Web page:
The Thomas Theorem
The Thomas Theorem states that in a social world, the interpretation of the situation influences the actions of the members of society. This would mean that when a number of people believe that some social issue, phenomenon or event is true, those same people would be driven to act on those issues or phenomenon which will then lead to the said issue to occur in reality (Macionis, 2007). A personal example of the Thomas Theorem is how my family has a tradition on a curing soup.
The soup’s recipe has been learned by the women in the family and is said to be effective in making people better if they have the flu, colds, cough and other maladies.
Thus, whenever a family member show symptoms of illnesses, my mother and sister will make the soup and then oblige the sick family member to eat that soup as much as they can. The healing component of the soup is attributed to its nutritional value and in some way; it is really nutritious since it has tons of vegetables in it. However, the soup is cooked for a long time which may have caused the break down of the nutrients that was in the vegetables and it contains a lot of salt. This would indicate that whatever nutritional value the soup has, it is not enough to heal the person’s sickness.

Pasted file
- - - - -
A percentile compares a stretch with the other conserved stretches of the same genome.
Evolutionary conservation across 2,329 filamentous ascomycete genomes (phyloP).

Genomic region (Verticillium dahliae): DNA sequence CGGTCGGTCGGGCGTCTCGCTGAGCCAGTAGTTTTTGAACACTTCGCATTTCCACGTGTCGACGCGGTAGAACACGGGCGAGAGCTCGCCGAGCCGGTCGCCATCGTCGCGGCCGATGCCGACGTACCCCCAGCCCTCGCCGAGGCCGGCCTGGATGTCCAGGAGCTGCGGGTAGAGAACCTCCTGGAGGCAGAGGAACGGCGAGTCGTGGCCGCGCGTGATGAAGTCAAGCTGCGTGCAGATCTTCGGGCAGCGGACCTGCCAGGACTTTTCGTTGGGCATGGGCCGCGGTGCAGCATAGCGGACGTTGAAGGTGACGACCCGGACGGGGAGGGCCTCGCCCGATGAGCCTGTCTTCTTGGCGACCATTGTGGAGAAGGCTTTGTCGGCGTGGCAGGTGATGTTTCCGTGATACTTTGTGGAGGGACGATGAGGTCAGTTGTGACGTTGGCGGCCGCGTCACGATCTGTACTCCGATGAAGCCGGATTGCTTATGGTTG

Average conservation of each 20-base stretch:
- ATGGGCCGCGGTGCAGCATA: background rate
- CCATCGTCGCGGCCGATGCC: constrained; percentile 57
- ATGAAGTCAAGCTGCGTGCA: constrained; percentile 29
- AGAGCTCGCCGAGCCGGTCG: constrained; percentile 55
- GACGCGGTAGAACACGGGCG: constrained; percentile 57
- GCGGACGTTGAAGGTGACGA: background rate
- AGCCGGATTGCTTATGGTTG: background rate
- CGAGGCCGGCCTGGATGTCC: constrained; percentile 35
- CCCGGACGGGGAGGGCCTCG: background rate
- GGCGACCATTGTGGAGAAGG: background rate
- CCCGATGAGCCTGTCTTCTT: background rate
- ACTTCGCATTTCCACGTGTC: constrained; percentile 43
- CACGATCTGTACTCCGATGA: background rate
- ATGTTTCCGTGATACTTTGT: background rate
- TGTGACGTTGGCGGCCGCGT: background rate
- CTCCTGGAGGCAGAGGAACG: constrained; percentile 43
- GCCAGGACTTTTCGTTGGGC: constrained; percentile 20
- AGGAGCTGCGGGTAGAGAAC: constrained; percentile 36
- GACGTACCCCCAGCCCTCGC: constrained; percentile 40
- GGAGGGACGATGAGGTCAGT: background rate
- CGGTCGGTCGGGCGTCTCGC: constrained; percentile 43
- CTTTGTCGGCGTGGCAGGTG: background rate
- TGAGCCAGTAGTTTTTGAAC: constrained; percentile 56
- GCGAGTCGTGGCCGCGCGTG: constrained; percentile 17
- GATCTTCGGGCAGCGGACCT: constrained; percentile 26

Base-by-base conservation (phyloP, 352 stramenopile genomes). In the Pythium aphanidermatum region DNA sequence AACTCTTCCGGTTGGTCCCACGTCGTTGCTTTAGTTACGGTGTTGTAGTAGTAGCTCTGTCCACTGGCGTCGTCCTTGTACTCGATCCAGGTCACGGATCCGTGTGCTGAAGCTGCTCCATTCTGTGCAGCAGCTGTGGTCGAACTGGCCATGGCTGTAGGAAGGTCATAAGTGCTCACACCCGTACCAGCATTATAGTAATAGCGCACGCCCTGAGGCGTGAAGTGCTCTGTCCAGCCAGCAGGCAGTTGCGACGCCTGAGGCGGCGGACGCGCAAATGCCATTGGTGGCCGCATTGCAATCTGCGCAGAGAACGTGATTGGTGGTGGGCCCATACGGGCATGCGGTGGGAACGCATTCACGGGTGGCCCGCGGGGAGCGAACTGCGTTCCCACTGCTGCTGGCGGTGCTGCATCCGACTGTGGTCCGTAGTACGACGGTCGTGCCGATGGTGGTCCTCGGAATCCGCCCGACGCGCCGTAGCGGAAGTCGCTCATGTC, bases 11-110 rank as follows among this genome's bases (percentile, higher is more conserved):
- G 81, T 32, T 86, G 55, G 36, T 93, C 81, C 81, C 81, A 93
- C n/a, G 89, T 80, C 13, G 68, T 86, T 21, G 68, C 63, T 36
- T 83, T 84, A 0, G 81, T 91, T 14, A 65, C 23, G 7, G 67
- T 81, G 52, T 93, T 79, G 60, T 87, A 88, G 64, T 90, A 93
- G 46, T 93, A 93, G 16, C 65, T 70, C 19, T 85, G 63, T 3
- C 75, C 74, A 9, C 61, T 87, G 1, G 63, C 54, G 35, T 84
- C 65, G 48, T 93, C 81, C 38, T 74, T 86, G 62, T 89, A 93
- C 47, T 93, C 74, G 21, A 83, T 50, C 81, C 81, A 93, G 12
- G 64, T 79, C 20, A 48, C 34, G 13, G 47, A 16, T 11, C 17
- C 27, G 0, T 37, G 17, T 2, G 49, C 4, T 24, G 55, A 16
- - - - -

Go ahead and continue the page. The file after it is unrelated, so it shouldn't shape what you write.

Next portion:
On the other hand, since most of my family members believe that the soup is indeed effective, we consume the soup heartily. Consequently, after eating bowls of the soup, we do get better. The flu, colds and coughs may be caused by viral infections that are self-limiting, thus, after some time, the virus weakens and we get better. Eating bowls of soup may just coincide with the weakening of the virus, hence we attribute getting better with the soup even if they are not related at all.